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The last thing anyone wants to think about is not being able to take care of oneself or having to depend on loved ones. Worse, yet, is having to be a loved one and not being able to take care of them.
Even though these are not pleasant things to think about, they are things that every responsible adult should consider. Nobody plans on having a stroke, being in an automobile accident or developing Alzheimers or dementia. Sometimes life’s catastrophes cannot be avoided, but oftentimes, they can be planned for.
One of my duties as County Attorney is to assist persons who file what we commonly call “disability petitions.” These are not the same as filing an application for Social Security Disability. Disability petitions under Kentucky law are used when someone lacks the mental and/or physical faculties to adequately tend to their basic welfare and/or financial needs and may need to have a guardian appointed to oversee these issues. This may mean that they are not able to make provision for food, shelter, clothing or medical care. It also can mean they do not have the ability to manage his or her financial affairs.
The process that people have to go through for a disability petition can be daunting. The first thing that happens is the person seeking the petition meets with the County Attorney and files the petition and application to be appointed guardian.
The person seeking to be appointed as guardian must appear before the District Court to be appointed on a temporary basis. The District Court requires that person to take an oath and post a bond. The disabled person is then appointed an attorney called a guardian ad litem to represent his or her interests in the proceedings.
The Court will then enter an order requiring that the disabled person be examined by three individuals: a social worker with the Cabinet for Health and Family Services, a medical doctor and a qualified mental health professional. These individuals will each file a report with the Court opining whether they believe the person is disabled with regard to the management of his or personal and/or financial affairs.
Even if all three professionals agree that the person is disabled, the Court must still schedule the matter for a jury trial before a District Court jury. The County Attorney will present the case to the jury, and the disabled person will be there with their court-appointed guardian ad litem who may cross-examine any witnesses and represent the interests of the disabled person. The jury will then make a finding of whether the person is disabled, partially disabled or not disabled with regard to his or her personal and financial affairs. Based on that finding the judge will then appoint an appropriate guardian or conservator, if needed.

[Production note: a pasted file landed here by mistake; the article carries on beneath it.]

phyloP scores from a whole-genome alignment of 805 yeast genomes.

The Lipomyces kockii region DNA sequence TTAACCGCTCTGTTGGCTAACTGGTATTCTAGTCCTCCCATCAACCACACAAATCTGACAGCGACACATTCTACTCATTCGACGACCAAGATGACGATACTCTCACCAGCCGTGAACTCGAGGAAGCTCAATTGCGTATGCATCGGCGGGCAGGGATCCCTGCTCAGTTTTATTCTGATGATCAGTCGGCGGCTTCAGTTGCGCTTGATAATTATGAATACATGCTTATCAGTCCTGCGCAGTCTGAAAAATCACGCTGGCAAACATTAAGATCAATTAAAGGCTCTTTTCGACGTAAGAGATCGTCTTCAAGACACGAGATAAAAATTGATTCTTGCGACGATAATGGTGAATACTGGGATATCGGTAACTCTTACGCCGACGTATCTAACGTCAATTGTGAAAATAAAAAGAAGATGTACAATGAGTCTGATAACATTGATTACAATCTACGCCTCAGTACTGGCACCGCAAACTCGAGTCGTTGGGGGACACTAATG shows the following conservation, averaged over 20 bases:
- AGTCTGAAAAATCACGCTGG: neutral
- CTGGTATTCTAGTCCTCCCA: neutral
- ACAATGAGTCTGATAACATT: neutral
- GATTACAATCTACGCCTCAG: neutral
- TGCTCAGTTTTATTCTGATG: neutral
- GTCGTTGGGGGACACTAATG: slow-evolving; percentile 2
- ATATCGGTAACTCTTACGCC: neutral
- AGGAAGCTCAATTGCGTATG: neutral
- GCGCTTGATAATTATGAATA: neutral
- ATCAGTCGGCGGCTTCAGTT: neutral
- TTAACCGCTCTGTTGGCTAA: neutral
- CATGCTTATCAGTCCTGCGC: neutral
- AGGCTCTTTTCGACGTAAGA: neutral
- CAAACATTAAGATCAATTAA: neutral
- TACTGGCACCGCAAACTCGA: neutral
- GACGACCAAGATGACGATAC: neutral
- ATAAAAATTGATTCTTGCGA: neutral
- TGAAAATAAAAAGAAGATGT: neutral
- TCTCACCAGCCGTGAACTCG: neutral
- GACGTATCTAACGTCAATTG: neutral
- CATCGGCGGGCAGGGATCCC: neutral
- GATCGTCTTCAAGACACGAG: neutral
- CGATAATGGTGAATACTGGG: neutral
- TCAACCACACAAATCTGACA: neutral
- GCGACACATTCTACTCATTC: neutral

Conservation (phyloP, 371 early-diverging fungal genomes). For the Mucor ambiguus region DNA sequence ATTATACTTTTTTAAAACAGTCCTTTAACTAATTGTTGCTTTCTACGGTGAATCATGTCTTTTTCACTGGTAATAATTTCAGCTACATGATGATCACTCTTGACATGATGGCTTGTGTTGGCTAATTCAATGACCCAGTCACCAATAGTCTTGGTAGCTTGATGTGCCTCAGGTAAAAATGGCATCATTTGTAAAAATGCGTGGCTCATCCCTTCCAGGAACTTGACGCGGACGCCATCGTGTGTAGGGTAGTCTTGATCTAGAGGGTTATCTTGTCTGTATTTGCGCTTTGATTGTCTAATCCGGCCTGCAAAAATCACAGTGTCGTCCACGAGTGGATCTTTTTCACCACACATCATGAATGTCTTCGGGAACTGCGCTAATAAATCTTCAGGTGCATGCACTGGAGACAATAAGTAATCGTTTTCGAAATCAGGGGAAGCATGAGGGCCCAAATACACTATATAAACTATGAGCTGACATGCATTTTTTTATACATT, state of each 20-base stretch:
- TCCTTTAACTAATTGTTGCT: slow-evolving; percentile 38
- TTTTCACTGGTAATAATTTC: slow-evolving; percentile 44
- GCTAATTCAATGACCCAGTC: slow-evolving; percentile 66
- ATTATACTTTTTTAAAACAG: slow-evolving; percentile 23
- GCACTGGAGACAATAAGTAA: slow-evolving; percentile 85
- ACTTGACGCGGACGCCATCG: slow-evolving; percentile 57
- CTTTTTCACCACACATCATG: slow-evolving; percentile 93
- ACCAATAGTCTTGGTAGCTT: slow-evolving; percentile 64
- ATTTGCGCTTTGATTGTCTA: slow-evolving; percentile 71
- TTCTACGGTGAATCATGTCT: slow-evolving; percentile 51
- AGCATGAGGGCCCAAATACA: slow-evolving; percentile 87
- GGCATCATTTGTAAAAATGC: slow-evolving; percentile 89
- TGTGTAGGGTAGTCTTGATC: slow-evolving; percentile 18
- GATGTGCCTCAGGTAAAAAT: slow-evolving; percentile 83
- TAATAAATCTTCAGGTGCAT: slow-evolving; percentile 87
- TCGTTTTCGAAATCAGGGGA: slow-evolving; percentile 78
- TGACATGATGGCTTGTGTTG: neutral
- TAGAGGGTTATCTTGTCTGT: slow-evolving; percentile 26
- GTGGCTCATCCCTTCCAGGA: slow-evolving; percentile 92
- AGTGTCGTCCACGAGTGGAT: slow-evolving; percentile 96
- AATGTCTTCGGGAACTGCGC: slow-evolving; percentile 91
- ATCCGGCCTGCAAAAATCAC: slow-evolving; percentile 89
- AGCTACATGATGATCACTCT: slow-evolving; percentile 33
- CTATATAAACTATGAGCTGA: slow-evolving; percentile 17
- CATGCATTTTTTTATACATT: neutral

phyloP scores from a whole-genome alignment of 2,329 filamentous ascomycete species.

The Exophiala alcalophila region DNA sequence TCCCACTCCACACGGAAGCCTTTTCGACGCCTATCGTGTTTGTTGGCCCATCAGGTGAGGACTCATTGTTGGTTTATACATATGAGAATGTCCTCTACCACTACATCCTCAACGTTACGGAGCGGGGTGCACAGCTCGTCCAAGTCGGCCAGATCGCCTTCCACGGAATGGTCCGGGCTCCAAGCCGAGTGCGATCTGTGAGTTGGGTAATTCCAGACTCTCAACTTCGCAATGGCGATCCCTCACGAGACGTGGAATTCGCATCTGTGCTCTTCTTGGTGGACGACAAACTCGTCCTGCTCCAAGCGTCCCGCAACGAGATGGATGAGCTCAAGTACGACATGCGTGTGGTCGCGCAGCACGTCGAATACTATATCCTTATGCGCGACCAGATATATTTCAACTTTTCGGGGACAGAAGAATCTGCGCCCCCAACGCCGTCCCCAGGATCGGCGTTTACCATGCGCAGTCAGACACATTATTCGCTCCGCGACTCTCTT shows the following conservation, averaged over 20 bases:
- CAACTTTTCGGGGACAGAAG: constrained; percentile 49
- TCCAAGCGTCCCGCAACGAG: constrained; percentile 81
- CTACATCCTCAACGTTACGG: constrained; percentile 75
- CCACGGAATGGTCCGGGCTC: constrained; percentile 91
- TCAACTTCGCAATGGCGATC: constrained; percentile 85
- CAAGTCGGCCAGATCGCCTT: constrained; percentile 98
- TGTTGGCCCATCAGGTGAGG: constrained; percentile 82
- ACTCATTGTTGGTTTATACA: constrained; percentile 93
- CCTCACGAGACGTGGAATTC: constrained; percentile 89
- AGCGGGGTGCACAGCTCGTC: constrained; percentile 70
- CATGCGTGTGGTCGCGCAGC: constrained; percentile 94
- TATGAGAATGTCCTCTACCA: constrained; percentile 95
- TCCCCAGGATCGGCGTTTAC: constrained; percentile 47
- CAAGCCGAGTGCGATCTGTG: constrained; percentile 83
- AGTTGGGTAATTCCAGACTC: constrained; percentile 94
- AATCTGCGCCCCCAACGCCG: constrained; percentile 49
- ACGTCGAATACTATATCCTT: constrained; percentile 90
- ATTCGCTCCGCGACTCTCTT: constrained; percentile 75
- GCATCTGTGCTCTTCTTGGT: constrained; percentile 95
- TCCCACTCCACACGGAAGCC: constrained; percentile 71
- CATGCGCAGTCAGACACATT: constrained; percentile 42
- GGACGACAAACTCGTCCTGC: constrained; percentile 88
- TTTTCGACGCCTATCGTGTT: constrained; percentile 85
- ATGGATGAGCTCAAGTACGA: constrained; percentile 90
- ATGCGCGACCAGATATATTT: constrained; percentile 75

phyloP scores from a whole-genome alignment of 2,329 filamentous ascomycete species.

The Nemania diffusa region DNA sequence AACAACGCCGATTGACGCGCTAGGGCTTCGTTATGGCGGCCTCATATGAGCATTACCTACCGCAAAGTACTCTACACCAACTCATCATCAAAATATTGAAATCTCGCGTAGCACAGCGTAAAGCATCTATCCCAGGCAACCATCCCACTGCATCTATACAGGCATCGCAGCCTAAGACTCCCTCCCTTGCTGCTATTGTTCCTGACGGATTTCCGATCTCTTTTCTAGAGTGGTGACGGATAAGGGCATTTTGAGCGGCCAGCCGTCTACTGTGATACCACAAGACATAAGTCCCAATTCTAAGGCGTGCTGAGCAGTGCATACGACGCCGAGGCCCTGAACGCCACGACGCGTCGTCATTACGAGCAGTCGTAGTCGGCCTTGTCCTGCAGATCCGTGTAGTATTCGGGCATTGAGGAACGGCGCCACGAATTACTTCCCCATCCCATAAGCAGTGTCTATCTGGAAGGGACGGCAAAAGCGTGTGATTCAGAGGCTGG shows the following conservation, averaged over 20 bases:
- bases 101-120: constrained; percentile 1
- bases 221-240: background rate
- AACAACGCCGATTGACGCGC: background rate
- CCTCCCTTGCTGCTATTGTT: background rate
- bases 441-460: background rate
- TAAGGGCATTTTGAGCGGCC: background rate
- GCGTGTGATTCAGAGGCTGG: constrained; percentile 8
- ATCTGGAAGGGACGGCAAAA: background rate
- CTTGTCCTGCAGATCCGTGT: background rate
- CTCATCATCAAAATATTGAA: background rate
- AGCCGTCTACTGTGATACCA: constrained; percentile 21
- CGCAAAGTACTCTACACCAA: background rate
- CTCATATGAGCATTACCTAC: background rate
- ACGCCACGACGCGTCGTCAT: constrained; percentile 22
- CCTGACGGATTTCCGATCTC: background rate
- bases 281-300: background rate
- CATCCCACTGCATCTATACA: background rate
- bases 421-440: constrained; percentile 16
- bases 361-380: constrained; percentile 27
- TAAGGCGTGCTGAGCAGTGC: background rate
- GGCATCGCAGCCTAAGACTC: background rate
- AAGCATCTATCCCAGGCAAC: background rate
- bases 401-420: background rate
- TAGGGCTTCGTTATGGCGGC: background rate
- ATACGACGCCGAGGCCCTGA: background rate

This seems like, and is, a daunting process if you are the disabled person or the loved one trying to get help for someone who is disabled. The good news is that you can do some planning and possibly avoid this process altogether.
I would encourage anyone over the age of 18, regardless of whether you are a millionaire or surviving from paycheck to paycheck, to discuss with an attorney whether a power of attorney is appropriate for you. A power of attorney is a document that you can prepare in advance of life’s events to designate who you want to take care of your affairs when you no longer have the capacity to do so. While it is not 100 percent certain that having a power of attorney will keep you from going through this process, it certainly does help and also gives you a say in whom you want to take care of your personal business.
If you do have the misfortune of having to navigate the disability process, please rest assured that at the Carroll County Attorney’s Office, we strive to make it as pain-free as possible for you and your loved ones. We believe that these matters must be handled with the utmost dignity and professionalism and making your life easier during this trying time is always our first goal.